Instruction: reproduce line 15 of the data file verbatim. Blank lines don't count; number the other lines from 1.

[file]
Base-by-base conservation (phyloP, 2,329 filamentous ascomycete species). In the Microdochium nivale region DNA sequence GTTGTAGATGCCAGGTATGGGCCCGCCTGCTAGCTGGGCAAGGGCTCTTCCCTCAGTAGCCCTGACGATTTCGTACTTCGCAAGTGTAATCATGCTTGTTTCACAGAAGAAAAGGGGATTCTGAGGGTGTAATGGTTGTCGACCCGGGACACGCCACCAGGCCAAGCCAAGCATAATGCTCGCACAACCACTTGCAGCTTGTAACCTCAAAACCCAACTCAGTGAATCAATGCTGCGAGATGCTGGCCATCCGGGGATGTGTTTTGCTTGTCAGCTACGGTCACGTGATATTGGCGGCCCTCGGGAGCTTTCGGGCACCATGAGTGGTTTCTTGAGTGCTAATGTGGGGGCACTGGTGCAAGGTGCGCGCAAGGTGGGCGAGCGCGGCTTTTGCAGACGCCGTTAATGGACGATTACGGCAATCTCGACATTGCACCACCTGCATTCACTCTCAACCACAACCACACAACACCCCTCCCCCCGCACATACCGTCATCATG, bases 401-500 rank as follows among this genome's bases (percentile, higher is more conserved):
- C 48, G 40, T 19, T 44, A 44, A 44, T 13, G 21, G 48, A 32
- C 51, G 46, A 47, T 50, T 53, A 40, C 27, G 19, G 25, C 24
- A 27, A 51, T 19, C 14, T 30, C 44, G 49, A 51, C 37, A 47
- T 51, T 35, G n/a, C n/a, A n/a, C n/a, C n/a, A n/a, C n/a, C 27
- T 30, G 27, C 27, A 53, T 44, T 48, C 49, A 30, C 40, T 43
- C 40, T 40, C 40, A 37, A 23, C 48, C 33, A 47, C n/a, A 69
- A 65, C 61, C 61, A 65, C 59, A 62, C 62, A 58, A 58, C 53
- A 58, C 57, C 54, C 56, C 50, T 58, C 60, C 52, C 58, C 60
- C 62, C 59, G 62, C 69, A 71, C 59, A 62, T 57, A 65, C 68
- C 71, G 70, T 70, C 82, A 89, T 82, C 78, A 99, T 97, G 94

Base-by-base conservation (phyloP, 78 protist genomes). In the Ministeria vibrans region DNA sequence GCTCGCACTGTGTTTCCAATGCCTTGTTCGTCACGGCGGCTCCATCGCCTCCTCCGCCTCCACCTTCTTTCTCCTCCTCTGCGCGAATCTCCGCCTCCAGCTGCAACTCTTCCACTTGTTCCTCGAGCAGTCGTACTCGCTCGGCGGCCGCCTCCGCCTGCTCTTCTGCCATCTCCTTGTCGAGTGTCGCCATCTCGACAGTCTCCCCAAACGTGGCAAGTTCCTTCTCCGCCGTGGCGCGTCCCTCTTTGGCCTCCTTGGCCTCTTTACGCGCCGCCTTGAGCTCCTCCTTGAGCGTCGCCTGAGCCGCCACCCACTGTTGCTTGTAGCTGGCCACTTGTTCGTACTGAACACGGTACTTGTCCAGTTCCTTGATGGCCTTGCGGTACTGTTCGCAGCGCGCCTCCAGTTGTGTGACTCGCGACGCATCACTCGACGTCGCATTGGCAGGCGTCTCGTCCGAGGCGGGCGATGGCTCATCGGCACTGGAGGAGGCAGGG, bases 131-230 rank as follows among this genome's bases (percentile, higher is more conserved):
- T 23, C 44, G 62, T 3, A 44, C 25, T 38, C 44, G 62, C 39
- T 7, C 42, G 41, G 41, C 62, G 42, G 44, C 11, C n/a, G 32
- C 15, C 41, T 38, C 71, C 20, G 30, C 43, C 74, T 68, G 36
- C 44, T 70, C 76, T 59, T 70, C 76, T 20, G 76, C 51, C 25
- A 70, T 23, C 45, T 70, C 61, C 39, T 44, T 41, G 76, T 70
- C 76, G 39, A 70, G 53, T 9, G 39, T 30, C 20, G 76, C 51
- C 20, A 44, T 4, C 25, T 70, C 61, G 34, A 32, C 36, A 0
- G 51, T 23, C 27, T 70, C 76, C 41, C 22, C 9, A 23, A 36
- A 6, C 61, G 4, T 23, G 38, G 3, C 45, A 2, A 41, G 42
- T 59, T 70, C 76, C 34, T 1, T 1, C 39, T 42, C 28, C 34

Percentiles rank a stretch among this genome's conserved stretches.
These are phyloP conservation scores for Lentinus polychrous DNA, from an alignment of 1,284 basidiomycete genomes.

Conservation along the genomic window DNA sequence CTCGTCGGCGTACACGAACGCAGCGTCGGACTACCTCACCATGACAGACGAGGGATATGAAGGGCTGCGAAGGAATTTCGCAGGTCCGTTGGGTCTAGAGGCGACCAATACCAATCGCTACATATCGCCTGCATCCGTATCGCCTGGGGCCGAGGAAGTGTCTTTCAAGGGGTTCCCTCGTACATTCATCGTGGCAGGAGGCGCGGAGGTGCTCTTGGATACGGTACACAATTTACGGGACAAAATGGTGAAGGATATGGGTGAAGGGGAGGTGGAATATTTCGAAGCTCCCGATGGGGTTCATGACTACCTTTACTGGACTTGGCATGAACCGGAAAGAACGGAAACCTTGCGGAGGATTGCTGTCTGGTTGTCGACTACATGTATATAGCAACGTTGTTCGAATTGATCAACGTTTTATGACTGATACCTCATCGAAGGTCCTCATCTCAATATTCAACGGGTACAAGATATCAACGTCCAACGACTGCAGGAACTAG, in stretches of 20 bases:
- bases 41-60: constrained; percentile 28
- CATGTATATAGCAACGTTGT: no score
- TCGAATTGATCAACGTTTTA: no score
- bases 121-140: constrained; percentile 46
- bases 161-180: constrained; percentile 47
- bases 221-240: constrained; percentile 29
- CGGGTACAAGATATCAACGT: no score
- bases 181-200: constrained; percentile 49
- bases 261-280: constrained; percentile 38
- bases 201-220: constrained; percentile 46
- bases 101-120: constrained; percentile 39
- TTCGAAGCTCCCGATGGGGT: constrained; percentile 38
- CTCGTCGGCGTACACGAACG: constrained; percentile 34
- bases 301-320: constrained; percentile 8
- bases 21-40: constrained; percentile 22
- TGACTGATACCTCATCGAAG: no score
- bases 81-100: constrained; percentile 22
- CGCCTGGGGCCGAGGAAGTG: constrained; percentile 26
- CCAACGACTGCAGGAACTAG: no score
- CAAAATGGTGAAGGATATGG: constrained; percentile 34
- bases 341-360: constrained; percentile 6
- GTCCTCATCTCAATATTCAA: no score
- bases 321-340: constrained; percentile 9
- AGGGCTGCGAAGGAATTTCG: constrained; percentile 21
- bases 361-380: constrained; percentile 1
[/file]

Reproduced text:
- C 15, C 41, T 38, C 71, C 20, G 30, C 43, C 74, T 68, G 36